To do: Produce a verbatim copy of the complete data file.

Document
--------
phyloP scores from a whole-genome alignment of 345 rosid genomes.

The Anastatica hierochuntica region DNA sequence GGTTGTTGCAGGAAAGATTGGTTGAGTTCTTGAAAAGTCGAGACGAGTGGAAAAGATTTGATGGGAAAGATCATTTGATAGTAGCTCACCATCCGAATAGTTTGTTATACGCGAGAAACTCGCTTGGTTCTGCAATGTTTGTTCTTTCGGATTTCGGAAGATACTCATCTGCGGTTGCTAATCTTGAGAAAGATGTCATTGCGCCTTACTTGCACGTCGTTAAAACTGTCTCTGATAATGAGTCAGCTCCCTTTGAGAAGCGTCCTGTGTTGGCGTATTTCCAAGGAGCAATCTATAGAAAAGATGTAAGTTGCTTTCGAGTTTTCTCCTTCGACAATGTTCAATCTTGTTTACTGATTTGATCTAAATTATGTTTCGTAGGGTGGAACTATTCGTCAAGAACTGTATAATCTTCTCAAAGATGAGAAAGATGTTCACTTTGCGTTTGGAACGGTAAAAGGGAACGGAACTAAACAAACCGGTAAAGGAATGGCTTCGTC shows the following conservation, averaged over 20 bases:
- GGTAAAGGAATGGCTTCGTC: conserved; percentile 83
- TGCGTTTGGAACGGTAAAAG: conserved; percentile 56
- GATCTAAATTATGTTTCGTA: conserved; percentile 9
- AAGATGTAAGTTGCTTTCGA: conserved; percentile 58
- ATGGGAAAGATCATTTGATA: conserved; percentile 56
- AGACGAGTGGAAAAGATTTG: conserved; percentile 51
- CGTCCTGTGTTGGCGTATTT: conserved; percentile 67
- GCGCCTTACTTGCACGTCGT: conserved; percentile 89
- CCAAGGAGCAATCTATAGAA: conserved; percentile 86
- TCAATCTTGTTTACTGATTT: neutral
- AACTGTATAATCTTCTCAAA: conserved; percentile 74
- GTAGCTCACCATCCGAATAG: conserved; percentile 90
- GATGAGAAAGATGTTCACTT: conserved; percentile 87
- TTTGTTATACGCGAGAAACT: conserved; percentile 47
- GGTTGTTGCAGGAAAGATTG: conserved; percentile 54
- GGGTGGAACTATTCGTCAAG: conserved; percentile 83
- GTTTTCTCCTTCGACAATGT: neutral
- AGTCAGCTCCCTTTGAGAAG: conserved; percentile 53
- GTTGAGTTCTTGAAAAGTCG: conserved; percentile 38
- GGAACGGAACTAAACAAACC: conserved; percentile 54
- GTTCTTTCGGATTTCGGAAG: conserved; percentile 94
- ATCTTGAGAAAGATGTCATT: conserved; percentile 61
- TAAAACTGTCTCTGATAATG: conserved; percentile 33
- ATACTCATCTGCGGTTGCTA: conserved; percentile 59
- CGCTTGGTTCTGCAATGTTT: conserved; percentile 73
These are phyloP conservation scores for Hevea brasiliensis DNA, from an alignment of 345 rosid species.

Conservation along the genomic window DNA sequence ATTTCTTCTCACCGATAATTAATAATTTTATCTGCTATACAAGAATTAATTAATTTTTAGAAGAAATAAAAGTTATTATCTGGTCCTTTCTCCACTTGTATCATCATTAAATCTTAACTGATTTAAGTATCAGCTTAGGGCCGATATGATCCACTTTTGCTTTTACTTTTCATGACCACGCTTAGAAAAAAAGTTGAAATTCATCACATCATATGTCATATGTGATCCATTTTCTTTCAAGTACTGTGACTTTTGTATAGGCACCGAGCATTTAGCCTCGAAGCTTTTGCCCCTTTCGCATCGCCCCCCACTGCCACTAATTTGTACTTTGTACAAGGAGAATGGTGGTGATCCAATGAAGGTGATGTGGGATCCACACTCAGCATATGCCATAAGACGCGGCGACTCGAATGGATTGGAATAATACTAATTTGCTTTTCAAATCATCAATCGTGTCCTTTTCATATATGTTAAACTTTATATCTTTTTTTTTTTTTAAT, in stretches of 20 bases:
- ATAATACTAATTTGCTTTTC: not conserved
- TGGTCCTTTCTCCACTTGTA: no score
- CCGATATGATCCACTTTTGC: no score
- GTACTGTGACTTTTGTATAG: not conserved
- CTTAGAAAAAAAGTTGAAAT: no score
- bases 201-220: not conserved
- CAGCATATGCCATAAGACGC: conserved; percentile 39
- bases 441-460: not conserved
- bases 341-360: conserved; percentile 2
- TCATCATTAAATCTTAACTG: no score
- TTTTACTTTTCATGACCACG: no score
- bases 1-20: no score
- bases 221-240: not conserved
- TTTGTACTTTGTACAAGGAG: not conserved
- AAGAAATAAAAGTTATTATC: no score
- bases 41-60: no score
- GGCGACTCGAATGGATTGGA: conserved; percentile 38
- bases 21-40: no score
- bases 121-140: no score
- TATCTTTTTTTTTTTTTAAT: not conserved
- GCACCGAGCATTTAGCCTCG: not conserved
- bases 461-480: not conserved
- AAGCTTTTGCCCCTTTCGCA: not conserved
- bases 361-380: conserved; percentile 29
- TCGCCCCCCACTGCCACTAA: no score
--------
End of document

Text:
phyloP scores from a whole-genome alignment of 345 rosid genomes.

The Anastatica hierochuntica region DNA sequence GGTTGTTGCAGGAAAGATTGGTTGAGTTCTTGAAAAGTCGAGACGAGTGGAAAAGATTTGATGGGAAAGATCATTTGATAGTAGCTCACCATCCGAATAGTTTGTTATACGCGAGAAACTCGCTTGGTTCTGCAATGTTTGTTCTTTCGGATTTCGGAAGATACTCATCTGCGGTTGCTAATCTTGAGAAAGATGTCATTGCGCCTTACTTGCACGTCGTTAAAACTGTCTCTGATAATGAGTCAGCTCCCTTTGAGAAGCGTCCTGTGTTGGCGTATTTCCAAGGAGCAATCTATAGAAAAGATGTAAGTTGCTTTCGAGTTTTCTCCTTCGACAATGTTCAATCTTGTTTACTGATTTGATCTAAATTATGTTTCGTAGGGTGGAACTATTCGTCAAGAACTGTATAATCTTCTCAAAGATGAGAAAGATGTTCACTTTGCGTTTGGAACGGTAAAAGGGAACGGAACTAAACAAACCGGTAAAGGAATGGCTTCGTC shows the following conservation, averaged over 20 bases:
- GGTAAAGGAATGGCTTCGTC: conserved; percentile 83
- TGCGTTTGGAACGGTAAAAG: conserved; percentile 56
- GATCTAAATTATGTTTCGTA: conserved; percentile 9
- AAGATGTAAGTTGCTTTCGA: conserved; percentile 58
- ATGGGAAAGATCATTTGATA: conserved; percentile 56
- AGACGAGTGGAAAAGATTTG: conserved; percentile 51
- CGTCCTGTGTTGGCGTATTT: conserved; percentile 67
- GCGCCTTACTTGCACGTCGT: conserved; percentile 89
- CCAAGGAGCAATCTATAGAA: conserved; percentile 86
- TCAATCTTGTTTACTGATTT: neutral
- AACTGTATAATCTTCTCAAA: conserved; percentile 74
- GTAGCTCACCATCCGAATAG: conserved; percentile 90
- GATGAGAAAGATGTTCACTT: conserved; percentile 87
- TTTGTTATACGCGAGAAACT: conserved; percentile 47
- GGTTGTTGCAGGAAAGATTG: conserved; percentile 54
- GGGTGGAACTATTCGTCAAG: conserved; percentile 83
- GTTTTCTCCTTCGACAATGT: neutral
- AGTCAGCTCCCTTTGAGAAG: conserved; percentile 53
- GTTGAGTTCTTGAAAAGTCG: conserved; percentile 38
- GGAACGGAACTAAACAAACC: conserved; percentile 54
- GTTCTTTCGGATTTCGGAAG: conserved; percentile 94
- ATCTTGAGAAAGATGTCATT: conserved; percentile 61
- TAAAACTGTCTCTGATAATG: conserved; percentile 33
- ATACTCATCTGCGGTTGCTA: conserved; percentile 59
- CGCTTGGTTCTGCAATGTTT: conserved; percentile 73
These are phyloP conservation scores for Hevea brasiliensis DNA, from an alignment of 345 rosid species.

Conservation along the genomic window DNA sequence ATTTCTTCTCACCGATAATTAATAATTTTATCTGCTATACAAGAATTAATTAATTTTTAGAAGAAATAAAAGTTATTATCTGGTCCTTTCTCCACTTGTATCATCATTAAATCTTAACTGATTTAAGTATCAGCTTAGGGCCGATATGATCCACTTTTGCTTTTACTTTTCATGACCACGCTTAGAAAAAAAGTTGAAATTCATCACATCATATGTCATATGTGATCCATTTTCTTTCAAGTACTGTGACTTTTGTATAGGCACCGAGCATTTAGCCTCGAAGCTTTTGCCCCTTTCGCATCGCCCCCCACTGCCACTAATTTGTACTTTGTACAAGGAGAATGGTGGTGATCCAATGAAGGTGATGTGGGATCCACACTCAGCATATGCCATAAGACGCGGCGACTCGAATGGATTGGAATAATACTAATTTGCTTTTCAAATCATCAATCGTGTCCTTTTCATATATGTTAAACTTTATATCTTTTTTTTTTTTTAAT, in stretches of 20 bases:
- ATAATACTAATTTGCTTTTC: not conserved
- TGGTCCTTTCTCCACTTGTA: no score
- CCGATATGATCCACTTTTGC: no score
- GTACTGTGACTTTTGTATAG: not conserved
- CTTAGAAAAAAAGTTGAAAT: no score
- bases 201-220: not conserved
- CAGCATATGCCATAAGACGC: conserved; percentile 39
- bases 441-460: not conserved
- bases 341-360: conserved; percentile 2
- TCATCATTAAATCTTAACTG: no score
- TTTTACTTTTCATGACCACG: no score
- bases 1-20: no score
- bases 221-240: not conserved
- TTTGTACTTTGTACAAGGAG: not conserved
- AAGAAATAAAAGTTATTATC: no score
- bases 41-60: no score
- GGCGACTCGAATGGATTGGA: conserved; percentile 38
- bases 21-40: no score
- bases 121-140: no score
- TATCTTTTTTTTTTTTTAAT: not conserved
- GCACCGAGCATTTAGCCTCG: not conserved
- bases 461-480: not conserved
- AAGCTTTTGCCCCTTTCGCA: not conserved
- bases 361-380: conserved; percentile 29
- TCGCCCCCCACTGCCACTAA: no score